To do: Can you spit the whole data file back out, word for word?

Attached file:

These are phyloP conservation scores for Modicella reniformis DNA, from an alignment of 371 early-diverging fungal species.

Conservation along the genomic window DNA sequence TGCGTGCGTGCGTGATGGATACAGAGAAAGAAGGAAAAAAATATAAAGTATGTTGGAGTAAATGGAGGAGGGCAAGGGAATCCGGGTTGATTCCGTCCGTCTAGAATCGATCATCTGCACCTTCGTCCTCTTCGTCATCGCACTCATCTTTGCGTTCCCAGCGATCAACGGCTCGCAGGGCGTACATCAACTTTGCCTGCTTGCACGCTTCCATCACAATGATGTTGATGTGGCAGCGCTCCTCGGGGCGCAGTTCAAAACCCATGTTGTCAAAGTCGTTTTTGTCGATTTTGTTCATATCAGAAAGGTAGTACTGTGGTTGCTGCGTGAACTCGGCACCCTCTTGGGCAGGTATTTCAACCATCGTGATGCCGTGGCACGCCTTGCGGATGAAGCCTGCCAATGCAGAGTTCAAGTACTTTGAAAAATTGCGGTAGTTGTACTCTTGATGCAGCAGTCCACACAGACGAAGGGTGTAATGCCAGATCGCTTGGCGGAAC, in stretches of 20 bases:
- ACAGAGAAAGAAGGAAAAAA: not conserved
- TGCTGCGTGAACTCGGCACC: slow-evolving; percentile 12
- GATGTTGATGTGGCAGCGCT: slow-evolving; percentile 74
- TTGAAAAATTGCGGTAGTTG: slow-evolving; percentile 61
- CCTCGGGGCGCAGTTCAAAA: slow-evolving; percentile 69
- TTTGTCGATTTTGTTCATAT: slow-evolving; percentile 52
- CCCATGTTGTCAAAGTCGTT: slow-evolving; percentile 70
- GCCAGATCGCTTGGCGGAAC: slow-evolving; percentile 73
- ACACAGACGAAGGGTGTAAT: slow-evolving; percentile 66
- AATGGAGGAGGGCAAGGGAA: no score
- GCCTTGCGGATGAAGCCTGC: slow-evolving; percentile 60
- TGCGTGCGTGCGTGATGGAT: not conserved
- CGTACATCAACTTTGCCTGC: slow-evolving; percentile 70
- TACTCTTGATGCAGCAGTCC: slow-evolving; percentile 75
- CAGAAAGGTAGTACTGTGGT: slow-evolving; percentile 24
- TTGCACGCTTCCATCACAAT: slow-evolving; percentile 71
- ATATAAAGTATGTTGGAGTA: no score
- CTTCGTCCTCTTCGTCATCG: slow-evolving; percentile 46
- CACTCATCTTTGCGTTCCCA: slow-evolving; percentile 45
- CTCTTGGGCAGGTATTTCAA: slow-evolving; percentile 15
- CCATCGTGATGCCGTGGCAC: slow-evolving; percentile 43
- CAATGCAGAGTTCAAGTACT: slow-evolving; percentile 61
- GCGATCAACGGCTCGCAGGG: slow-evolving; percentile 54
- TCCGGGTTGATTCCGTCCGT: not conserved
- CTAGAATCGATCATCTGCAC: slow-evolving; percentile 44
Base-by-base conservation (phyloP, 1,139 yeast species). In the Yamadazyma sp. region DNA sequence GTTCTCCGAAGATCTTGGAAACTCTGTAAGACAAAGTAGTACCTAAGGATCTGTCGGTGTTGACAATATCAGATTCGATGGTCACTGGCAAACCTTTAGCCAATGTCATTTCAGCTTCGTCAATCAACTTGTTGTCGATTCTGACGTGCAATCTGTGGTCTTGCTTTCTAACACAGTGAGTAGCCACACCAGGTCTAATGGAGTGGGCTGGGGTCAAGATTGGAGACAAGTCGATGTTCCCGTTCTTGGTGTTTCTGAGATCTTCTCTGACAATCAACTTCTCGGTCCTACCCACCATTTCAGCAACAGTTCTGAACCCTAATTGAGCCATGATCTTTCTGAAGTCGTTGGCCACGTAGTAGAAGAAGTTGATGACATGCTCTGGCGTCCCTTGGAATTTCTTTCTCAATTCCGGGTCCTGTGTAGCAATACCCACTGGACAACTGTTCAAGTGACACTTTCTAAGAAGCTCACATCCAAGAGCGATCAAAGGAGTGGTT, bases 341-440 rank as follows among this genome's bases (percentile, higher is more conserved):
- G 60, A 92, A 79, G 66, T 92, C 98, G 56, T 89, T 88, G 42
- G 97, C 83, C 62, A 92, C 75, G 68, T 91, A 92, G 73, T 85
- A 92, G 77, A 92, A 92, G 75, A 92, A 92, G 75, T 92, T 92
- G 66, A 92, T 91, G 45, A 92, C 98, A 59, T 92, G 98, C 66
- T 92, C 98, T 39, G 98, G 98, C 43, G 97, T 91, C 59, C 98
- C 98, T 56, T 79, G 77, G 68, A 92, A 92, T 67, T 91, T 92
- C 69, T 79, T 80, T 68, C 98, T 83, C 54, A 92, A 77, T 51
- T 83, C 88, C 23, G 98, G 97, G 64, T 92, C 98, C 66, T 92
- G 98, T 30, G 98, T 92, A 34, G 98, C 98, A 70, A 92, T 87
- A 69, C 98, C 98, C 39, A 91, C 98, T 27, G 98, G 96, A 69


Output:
These are phyloP conservation scores for Modicella reniformis DNA, from an alignment of 371 early-diverging fungal species.

Conservation along the genomic window DNA sequence TGCGTGCGTGCGTGATGGATACAGAGAAAGAAGGAAAAAAATATAAAGTATGTTGGAGTAAATGGAGGAGGGCAAGGGAATCCGGGTTGATTCCGTCCGTCTAGAATCGATCATCTGCACCTTCGTCCTCTTCGTCATCGCACTCATCTTTGCGTTCCCAGCGATCAACGGCTCGCAGGGCGTACATCAACTTTGCCTGCTTGCACGCTTCCATCACAATGATGTTGATGTGGCAGCGCTCCTCGGGGCGCAGTTCAAAACCCATGTTGTCAAAGTCGTTTTTGTCGATTTTGTTCATATCAGAAAGGTAGTACTGTGGTTGCTGCGTGAACTCGGCACCCTCTTGGGCAGGTATTTCAACCATCGTGATGCCGTGGCACGCCTTGCGGATGAAGCCTGCCAATGCAGAGTTCAAGTACTTTGAAAAATTGCGGTAGTTGTACTCTTGATGCAGCAGTCCACACAGACGAAGGGTGTAATGCCAGATCGCTTGGCGGAAC, in stretches of 20 bases:
- ACAGAGAAAGAAGGAAAAAA: not conserved
- TGCTGCGTGAACTCGGCACC: slow-evolving; percentile 12
- GATGTTGATGTGGCAGCGCT: slow-evolving; percentile 74
- TTGAAAAATTGCGGTAGTTG: slow-evolving; percentile 61
- CCTCGGGGCGCAGTTCAAAA: slow-evolving; percentile 69
- TTTGTCGATTTTGTTCATAT: slow-evolving; percentile 52
- CCCATGTTGTCAAAGTCGTT: slow-evolving; percentile 70
- GCCAGATCGCTTGGCGGAAC: slow-evolving; percentile 73
- ACACAGACGAAGGGTGTAAT: slow-evolving; percentile 66
- AATGGAGGAGGGCAAGGGAA: no score
- GCCTTGCGGATGAAGCCTGC: slow-evolving; percentile 60
- TGCGTGCGTGCGTGATGGAT: not conserved
- CGTACATCAACTTTGCCTGC: slow-evolving; percentile 70
- TACTCTTGATGCAGCAGTCC: slow-evolving; percentile 75
- CAGAAAGGTAGTACTGTGGT: slow-evolving; percentile 24
- TTGCACGCTTCCATCACAAT: slow-evolving; percentile 71
- ATATAAAGTATGTTGGAGTA: no score
- CTTCGTCCTCTTCGTCATCG: slow-evolving; percentile 46
- CACTCATCTTTGCGTTCCCA: slow-evolving; percentile 45
- CTCTTGGGCAGGTATTTCAA: slow-evolving; percentile 15
- CCATCGTGATGCCGTGGCAC: slow-evolving; percentile 43
- CAATGCAGAGTTCAAGTACT: slow-evolving; percentile 61
- GCGATCAACGGCTCGCAGGG: slow-evolving; percentile 54
- TCCGGGTTGATTCCGTCCGT: not conserved
- CTAGAATCGATCATCTGCAC: slow-evolving; percentile 44
Base-by-base conservation (phyloP, 1,139 yeast species). In the Yamadazyma sp. region DNA sequence GTTCTCCGAAGATCTTGGAAACTCTGTAAGACAAAGTAGTACCTAAGGATCTGTCGGTGTTGACAATATCAGATTCGATGGTCACTGGCAAACCTTTAGCCAATGTCATTTCAGCTTCGTCAATCAACTTGTTGTCGATTCTGACGTGCAATCTGTGGTCTTGCTTTCTAACACAGTGAGTAGCCACACCAGGTCTAATGGAGTGGGCTGGGGTCAAGATTGGAGACAAGTCGATGTTCCCGTTCTTGGTGTTTCTGAGATCTTCTCTGACAATCAACTTCTCGGTCCTACCCACCATTTCAGCAACAGTTCTGAACCCTAATTGAGCCATGATCTTTCTGAAGTCGTTGGCCACGTAGTAGAAGAAGTTGATGACATGCTCTGGCGTCCCTTGGAATTTCTTTCTCAATTCCGGGTCCTGTGTAGCAATACCCACTGGACAACTGTTCAAGTGACACTTTCTAAGAAGCTCACATCCAAGAGCGATCAAAGGAGTGGTT, bases 341-440 rank as follows among this genome's bases (percentile, higher is more conserved):
- G 60, A 92, A 79, G 66, T 92, C 98, G 56, T 89, T 88, G 42
- G 97, C 83, C 62, A 92, C 75, G 68, T 91, A 92, G 73, T 85
- A 92, G 77, A 92, A 92, G 75, A 92, A 92, G 75, T 92, T 92
- G 66, A 92, T 91, G 45, A 92, C 98, A 59, T 92, G 98, C 66
- T 92, C 98, T 39, G 98, G 98, C 43, G 97, T 91, C 59, C 98
- C 98, T 56, T 79, G 77, G 68, A 92, A 92, T 67, T 91, T 92
- C 69, T 79, T 80, T 68, C 98, T 83, C 54, A 92, A 77, T 51
- T 83, C 88, C 23, G 98, G 97, G 64, T 92, C 98, C 66, T 92
- G 98, T 30, G 98, T 92, A 34, G 98, C 98, A 70, A 92, T 87
- A 69, C 98, C 98, C 39, A 91, C 98, T 27, G 98, G 96, A 69